Public relations has a long and challenging part in working for production studios
By Emily Aguirre
We see these movies all the time, we hear about them and talk about them. Yet how do we get there? How important is it for a public relations professional working for a production studio to hear us talking about their upcoming film? Beyond important. It is their main purpose to get a spotlight on that film as soon as the film is announced to be made. PR professionals are getting coverage on all platforms, like Instagram, Twitter, Facebook and YouTube. From start to finish, PR professionals are there taking on-set photos, interviews with the cast, comments from the director and behind-the-scenes looks to anticipate the premiere of the film. Even once the premiere day has arrived, they are making sure people are talking about it and still having something to say after.
Successful films have had a lot in common in terms of actors, location, scripts and directors. However, the most important is promotion. The film would be nowhere without anyone hearing about it. And specifically, without the films main audience knowing of it. A film like last year’s Oscar winning picture of the year, The Shape of Water, would have an intended audience of drama/fantasy lovers. The film did $195.2 million at the box office, after its initial release at the 74th Venice International Film Festival, and the 2017 Toronto International Film Festival. After it won the Golden Lion award, the film started being promoted a lot more on television and Twitter, as I, myself had noticed.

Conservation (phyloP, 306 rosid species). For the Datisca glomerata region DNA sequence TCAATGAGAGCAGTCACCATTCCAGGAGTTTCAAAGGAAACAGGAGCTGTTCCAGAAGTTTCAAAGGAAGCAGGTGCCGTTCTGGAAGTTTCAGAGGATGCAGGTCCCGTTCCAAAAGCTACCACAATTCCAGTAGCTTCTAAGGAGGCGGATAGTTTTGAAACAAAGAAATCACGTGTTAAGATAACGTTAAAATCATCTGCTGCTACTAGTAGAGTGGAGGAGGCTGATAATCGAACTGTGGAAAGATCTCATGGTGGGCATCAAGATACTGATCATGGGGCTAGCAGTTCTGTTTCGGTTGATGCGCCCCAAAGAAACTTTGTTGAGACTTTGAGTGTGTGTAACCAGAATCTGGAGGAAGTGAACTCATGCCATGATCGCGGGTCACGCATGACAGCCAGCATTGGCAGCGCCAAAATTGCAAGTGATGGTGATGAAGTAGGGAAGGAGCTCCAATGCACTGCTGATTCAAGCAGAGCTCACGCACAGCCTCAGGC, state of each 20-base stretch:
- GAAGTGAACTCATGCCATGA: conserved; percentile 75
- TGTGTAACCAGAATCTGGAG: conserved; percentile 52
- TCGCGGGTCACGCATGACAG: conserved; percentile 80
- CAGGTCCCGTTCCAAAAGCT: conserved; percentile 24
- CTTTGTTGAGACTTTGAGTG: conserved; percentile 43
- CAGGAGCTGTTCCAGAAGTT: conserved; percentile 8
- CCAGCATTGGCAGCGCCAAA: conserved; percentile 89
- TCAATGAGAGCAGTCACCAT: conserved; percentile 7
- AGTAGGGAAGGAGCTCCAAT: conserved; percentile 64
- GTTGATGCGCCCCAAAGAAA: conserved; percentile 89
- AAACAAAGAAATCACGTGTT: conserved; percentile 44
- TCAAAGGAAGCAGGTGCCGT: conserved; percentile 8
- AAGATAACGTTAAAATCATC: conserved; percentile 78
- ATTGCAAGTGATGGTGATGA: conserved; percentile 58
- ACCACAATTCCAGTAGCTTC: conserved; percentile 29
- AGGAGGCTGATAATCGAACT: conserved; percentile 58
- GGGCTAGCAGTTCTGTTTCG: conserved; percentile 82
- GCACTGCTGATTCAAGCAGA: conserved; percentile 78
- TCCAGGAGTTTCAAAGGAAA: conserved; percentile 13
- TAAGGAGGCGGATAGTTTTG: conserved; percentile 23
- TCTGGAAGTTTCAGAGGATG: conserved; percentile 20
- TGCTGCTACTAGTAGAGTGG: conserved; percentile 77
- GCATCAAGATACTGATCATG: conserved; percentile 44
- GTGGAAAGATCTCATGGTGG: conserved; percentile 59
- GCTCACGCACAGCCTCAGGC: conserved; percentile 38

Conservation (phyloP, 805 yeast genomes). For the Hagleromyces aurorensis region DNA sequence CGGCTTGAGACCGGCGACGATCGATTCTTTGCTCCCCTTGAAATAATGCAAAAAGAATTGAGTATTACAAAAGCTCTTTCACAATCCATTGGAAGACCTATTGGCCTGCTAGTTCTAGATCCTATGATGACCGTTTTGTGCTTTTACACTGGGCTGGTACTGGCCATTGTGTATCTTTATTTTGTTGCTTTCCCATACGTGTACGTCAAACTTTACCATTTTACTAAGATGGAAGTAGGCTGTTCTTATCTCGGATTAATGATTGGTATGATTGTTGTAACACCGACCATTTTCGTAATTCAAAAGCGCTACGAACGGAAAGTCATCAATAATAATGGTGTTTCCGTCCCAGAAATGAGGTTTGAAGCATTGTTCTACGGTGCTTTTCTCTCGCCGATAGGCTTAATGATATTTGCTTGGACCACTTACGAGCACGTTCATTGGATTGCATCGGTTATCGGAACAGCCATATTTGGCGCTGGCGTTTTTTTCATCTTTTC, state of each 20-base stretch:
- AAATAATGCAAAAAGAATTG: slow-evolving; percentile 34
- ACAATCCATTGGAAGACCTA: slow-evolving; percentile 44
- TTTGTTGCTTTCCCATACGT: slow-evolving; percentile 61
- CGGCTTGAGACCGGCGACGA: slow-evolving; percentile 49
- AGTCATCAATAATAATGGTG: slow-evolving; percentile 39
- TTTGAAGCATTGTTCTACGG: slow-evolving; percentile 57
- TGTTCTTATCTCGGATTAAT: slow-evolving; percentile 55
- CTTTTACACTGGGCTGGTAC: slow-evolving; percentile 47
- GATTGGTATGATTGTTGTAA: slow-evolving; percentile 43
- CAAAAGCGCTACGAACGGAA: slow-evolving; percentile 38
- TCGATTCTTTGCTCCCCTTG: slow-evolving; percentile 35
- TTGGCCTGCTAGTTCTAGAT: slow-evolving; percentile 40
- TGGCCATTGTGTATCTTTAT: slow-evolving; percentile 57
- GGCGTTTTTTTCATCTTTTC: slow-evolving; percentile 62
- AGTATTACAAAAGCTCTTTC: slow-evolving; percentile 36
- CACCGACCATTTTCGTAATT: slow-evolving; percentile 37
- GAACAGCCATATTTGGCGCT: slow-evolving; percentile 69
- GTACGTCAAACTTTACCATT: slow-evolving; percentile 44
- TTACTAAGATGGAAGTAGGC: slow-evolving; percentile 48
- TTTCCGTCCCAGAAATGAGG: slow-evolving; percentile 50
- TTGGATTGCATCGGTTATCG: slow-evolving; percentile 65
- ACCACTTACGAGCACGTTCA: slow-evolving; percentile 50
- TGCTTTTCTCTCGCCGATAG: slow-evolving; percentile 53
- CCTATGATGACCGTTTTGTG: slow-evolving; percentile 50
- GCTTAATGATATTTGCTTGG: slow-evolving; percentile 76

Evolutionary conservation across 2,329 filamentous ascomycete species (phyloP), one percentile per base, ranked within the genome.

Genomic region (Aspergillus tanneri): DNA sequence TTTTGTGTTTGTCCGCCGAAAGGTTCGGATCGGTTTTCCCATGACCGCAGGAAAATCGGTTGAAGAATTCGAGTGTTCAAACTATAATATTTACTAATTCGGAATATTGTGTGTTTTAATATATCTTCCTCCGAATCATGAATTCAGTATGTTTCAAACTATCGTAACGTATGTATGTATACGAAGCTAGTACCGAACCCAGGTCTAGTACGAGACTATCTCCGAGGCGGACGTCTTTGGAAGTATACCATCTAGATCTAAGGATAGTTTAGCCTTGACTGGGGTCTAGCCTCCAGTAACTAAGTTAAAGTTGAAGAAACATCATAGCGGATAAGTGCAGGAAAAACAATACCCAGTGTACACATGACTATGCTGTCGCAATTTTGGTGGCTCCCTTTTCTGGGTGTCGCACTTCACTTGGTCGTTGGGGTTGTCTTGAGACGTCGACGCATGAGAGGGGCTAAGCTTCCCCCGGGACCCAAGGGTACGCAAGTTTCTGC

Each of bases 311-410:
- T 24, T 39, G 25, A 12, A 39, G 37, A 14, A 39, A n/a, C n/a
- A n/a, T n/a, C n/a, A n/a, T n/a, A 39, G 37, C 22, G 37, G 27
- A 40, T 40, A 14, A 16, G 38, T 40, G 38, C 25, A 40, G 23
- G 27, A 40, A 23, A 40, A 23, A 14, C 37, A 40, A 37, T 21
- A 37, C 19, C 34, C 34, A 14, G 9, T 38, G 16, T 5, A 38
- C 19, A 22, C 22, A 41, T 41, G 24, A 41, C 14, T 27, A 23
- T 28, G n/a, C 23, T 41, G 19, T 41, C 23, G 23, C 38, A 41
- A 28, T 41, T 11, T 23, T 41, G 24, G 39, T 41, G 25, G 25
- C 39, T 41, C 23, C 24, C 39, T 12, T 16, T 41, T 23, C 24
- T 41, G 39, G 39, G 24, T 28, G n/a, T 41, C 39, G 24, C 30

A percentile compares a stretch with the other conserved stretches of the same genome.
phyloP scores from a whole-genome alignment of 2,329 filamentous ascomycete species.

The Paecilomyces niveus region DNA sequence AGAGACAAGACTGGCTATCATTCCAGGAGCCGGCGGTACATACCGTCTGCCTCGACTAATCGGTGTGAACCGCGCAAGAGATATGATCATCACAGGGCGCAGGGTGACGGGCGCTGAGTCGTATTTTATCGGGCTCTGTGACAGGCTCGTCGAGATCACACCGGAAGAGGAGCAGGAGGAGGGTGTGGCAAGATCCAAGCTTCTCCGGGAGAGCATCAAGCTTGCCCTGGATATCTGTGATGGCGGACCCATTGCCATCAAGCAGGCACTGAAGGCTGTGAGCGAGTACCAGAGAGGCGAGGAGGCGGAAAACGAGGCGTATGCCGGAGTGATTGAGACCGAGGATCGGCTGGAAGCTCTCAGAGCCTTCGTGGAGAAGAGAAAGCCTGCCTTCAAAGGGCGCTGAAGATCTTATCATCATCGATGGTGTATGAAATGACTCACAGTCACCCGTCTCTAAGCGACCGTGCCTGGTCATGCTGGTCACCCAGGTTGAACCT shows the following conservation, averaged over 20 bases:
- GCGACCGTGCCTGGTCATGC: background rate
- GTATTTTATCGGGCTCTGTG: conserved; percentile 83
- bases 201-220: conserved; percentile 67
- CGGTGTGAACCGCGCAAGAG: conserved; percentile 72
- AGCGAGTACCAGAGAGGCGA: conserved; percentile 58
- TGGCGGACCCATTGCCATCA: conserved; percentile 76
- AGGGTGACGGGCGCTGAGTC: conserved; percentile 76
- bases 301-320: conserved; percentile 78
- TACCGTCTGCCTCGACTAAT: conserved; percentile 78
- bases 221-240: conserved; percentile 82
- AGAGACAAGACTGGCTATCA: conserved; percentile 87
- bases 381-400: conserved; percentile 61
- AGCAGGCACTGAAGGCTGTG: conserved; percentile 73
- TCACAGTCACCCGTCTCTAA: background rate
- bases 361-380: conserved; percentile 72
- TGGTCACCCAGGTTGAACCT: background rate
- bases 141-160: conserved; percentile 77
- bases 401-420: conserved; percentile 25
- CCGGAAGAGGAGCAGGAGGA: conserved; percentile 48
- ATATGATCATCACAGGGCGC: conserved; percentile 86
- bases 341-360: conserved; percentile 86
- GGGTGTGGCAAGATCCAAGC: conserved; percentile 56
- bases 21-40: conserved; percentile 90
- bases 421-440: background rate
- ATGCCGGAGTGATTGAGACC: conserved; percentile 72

Image courtesy of Fox Searchlight Pictures
I noticed before, and even after the film was released, how much PR planning goes into it. And it’s amazing to me how much you really have to care about the art of film and the time it takes to do the best job you can. From implementing campaigns that include trailers and media preparation, to media press kits for the film that include short and long synopsis, cast and crew bios, a director’s statement, etc. The role of a PR professional in this film industry is long and challenging. But when your film wins for “best picture of the year” at the Oscars, it’s worth it because you know you did what you could to promote the film and have the public want to watch and support it.
Thanks for sharing the article, and more importantly, your personal experience of mindfully using our emotions as data about our inner state and knowing when it’s better to de-escalate by taking a time out are great tools. Appreciate you reading and sharing your story since I can certainly relate and I think others can to
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